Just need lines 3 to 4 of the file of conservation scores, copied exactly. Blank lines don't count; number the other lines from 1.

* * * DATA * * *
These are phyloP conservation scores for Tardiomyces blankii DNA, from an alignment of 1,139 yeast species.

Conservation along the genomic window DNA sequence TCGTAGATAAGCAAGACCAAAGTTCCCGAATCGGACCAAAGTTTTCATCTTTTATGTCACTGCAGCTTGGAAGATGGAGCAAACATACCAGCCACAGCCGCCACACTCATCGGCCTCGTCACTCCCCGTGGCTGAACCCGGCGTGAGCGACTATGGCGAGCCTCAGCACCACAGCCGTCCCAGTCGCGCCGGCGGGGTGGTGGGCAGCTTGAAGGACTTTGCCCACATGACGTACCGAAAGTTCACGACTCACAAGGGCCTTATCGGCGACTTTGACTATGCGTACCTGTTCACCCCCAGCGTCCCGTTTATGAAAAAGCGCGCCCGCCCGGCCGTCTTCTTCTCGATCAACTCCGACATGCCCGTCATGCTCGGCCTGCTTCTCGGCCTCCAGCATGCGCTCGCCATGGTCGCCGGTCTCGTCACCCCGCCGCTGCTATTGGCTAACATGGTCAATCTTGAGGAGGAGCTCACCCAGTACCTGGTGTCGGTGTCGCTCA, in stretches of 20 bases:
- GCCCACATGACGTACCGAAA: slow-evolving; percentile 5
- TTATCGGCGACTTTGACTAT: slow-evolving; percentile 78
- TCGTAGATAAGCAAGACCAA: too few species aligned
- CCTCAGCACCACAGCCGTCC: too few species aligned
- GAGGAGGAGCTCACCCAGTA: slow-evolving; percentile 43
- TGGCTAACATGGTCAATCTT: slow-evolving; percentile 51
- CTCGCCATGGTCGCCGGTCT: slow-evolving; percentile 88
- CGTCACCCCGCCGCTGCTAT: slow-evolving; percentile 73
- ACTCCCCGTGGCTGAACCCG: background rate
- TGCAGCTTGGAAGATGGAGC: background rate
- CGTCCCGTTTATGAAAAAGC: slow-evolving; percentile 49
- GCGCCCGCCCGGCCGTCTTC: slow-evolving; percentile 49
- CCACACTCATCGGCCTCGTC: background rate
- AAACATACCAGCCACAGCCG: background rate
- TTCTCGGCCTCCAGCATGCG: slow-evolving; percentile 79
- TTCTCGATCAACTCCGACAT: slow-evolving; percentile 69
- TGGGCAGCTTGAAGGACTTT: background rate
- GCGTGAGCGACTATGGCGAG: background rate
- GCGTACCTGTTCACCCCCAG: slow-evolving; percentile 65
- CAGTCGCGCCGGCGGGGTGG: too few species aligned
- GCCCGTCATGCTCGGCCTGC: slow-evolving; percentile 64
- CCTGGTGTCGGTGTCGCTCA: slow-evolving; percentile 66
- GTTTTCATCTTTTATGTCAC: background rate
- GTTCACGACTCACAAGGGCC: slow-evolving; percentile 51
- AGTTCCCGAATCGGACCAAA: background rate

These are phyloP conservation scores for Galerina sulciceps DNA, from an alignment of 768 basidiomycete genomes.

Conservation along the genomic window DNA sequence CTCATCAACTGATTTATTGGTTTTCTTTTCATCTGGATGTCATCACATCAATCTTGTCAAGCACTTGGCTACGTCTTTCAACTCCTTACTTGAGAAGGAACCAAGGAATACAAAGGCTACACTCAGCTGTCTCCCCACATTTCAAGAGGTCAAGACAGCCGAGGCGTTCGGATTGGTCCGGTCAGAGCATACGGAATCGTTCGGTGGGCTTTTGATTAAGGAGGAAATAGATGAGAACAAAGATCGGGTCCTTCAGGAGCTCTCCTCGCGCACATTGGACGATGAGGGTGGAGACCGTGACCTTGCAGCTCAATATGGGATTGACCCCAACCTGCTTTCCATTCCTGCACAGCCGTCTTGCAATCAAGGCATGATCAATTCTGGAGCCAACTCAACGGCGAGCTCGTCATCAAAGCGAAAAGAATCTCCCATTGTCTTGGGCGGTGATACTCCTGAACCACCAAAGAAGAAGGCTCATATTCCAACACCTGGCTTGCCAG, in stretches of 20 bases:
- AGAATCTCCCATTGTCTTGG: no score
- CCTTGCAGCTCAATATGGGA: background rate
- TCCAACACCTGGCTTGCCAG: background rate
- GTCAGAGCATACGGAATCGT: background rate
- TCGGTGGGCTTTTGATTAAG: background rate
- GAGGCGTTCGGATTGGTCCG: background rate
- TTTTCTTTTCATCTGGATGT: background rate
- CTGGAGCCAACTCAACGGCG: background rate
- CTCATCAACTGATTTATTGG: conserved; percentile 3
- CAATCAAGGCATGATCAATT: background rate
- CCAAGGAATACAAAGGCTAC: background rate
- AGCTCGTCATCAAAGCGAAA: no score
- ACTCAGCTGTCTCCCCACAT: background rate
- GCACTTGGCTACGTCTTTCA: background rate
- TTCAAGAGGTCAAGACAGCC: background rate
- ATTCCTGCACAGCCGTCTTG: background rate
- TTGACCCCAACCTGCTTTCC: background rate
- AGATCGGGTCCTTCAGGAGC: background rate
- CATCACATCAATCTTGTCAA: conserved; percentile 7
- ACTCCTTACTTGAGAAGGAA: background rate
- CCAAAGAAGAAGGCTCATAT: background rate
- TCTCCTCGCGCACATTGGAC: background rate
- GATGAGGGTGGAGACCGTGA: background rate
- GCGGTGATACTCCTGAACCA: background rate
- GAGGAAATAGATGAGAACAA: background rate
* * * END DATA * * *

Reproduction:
- GCCCACATGACGTACCGAAA: slow-evolving; percentile 5
- TTATCGGCGACTTTGACTAT: slow-evolving; percentile 78